Amnesty Launches Campaign To Pressure Companies To Respect Internet Freedom

A major human rights organization based in London has launched a worldwide campaign to compel governments and technology companies to respect Internet freedom. Amnesty International wants major technology companies, including Sun Microsystems, Nortel Networks, Cisco Systems, Microsoft, Google and Yahoo!, to stop collaborating with governments in efforts to limit the free flow of information online. Search engines have publicly acknowledged they edit results to comply with local laws. Companies also claim that it is better to provide censored content than no information at all because this data may ultimately contribute to economic development and political change. They also maintain that content in these countries will be censored regardless of their input. Amnesty claims governments worldwide are using information provided by technology companies to put in prison individuals who use the Internet to communicate their views. It also claims governments are relying on the technical expertise of foreign companies to deny citizens access to information. In these countries, websites are banned and blogs are deleted; foreign news are blocked; sensitive search results are filtered; Internet cafes are shut down; and chat rooms are policed. Amnesty has already delivered worldwide pledges against Internet repression to the United Nations, but the campaign continues.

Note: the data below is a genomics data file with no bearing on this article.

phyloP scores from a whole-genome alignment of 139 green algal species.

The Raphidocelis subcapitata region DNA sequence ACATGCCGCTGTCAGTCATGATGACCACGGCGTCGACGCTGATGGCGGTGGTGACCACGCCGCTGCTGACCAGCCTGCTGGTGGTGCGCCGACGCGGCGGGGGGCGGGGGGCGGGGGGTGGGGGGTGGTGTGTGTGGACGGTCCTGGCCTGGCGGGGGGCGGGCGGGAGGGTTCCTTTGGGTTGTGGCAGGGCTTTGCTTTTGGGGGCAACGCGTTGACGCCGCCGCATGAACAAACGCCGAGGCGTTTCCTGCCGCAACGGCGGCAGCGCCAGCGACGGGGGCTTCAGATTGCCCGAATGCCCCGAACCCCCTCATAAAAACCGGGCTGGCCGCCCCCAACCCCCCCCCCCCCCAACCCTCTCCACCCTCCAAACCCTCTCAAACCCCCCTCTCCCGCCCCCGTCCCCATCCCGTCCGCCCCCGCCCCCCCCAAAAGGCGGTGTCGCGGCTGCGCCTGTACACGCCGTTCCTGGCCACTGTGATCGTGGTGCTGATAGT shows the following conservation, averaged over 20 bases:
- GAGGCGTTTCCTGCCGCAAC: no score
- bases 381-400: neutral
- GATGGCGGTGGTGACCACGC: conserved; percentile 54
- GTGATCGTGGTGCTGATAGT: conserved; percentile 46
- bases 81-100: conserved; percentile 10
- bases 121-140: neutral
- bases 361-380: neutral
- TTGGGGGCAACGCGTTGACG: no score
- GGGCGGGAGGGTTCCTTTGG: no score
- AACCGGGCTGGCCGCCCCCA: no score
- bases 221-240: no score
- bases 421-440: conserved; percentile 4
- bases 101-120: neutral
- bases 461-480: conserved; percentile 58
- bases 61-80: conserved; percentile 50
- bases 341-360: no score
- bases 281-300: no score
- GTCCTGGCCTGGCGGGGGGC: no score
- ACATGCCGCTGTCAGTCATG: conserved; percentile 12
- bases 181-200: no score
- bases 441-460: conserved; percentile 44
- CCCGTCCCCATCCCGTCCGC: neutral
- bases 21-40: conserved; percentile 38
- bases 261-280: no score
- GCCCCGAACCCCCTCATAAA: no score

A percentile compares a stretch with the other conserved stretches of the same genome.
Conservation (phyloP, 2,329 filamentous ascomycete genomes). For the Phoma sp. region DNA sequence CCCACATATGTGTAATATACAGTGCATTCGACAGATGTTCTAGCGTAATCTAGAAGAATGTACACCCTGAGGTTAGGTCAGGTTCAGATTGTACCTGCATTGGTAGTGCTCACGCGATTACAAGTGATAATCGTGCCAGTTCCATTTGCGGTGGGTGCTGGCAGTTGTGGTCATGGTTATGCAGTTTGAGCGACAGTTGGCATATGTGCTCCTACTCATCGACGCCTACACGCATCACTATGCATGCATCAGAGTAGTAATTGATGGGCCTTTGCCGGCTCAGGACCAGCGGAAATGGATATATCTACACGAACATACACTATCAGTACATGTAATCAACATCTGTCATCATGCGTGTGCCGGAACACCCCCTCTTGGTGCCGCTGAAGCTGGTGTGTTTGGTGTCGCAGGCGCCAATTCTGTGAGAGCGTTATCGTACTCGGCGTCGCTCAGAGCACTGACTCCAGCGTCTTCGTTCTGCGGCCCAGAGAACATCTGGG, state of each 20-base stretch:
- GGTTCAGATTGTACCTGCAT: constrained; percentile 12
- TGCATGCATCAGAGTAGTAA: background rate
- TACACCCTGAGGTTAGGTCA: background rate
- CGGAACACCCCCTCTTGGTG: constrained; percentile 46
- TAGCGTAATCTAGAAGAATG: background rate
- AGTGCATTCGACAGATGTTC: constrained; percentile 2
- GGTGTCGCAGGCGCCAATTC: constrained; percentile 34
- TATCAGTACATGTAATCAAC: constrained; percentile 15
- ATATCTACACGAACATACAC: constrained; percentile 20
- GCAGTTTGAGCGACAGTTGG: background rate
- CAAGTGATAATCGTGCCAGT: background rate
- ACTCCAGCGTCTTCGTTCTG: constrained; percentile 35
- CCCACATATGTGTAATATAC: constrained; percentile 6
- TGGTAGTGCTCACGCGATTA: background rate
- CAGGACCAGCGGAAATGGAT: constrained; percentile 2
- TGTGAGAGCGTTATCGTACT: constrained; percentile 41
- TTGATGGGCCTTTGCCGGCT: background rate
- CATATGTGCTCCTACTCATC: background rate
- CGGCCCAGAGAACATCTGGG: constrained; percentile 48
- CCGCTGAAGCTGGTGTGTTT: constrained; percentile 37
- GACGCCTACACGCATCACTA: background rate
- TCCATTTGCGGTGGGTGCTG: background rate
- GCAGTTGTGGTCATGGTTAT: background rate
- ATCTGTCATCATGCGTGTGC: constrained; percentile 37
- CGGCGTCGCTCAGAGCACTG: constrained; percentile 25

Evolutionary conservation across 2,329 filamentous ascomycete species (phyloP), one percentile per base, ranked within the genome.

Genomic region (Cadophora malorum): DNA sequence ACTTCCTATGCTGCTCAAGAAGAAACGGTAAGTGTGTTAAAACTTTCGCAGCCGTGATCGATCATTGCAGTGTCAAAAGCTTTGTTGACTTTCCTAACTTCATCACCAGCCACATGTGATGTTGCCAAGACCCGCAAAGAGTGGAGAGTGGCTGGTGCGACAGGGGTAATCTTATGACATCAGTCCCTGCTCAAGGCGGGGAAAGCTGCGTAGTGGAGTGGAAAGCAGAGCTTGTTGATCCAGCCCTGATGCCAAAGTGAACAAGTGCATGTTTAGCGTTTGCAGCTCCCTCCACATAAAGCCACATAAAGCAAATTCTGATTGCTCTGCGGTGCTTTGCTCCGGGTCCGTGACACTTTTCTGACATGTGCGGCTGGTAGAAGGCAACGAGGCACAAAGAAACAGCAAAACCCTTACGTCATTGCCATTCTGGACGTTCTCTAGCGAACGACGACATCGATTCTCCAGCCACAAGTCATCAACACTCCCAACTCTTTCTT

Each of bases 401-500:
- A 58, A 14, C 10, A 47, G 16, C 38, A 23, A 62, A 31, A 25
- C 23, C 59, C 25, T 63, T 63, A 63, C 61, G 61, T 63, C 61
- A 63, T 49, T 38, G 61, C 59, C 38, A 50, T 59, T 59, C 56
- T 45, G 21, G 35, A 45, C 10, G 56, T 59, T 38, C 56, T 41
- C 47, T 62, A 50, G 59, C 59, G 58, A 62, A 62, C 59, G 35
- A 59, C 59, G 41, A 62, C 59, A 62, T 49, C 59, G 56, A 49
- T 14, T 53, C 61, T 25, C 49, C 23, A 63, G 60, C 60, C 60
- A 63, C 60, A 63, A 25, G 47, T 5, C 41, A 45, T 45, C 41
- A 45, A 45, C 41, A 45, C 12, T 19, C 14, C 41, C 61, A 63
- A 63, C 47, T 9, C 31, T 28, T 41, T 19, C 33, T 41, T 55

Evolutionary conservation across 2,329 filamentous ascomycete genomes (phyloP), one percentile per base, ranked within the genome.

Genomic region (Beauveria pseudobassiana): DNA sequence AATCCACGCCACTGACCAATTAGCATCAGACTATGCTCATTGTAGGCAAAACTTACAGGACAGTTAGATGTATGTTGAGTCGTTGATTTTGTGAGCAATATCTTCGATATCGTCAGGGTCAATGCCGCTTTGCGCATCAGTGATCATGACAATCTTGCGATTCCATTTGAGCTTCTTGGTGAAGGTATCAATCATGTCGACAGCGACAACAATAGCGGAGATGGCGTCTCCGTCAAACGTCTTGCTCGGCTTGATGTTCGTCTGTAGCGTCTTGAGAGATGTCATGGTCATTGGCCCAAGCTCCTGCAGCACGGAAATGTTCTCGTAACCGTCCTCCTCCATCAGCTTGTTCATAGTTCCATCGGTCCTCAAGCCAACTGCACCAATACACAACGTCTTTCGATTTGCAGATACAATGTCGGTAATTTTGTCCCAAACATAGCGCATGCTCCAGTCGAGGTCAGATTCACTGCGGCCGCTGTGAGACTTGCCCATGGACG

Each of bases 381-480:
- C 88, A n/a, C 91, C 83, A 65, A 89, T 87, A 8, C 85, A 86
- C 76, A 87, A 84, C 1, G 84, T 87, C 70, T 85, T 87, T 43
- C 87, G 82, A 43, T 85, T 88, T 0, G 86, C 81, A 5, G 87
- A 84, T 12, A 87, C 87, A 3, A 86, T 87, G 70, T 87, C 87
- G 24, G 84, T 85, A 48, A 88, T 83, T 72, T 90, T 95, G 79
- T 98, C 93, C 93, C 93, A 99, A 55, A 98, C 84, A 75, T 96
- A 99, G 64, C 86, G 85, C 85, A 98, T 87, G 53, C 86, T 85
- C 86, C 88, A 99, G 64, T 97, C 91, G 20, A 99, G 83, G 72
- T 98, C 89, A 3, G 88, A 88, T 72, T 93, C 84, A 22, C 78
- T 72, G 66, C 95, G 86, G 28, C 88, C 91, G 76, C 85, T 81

The following questions have been addressed in this article:

What is cyber repression?
How do companies get involved in this practice?
What should companies do?


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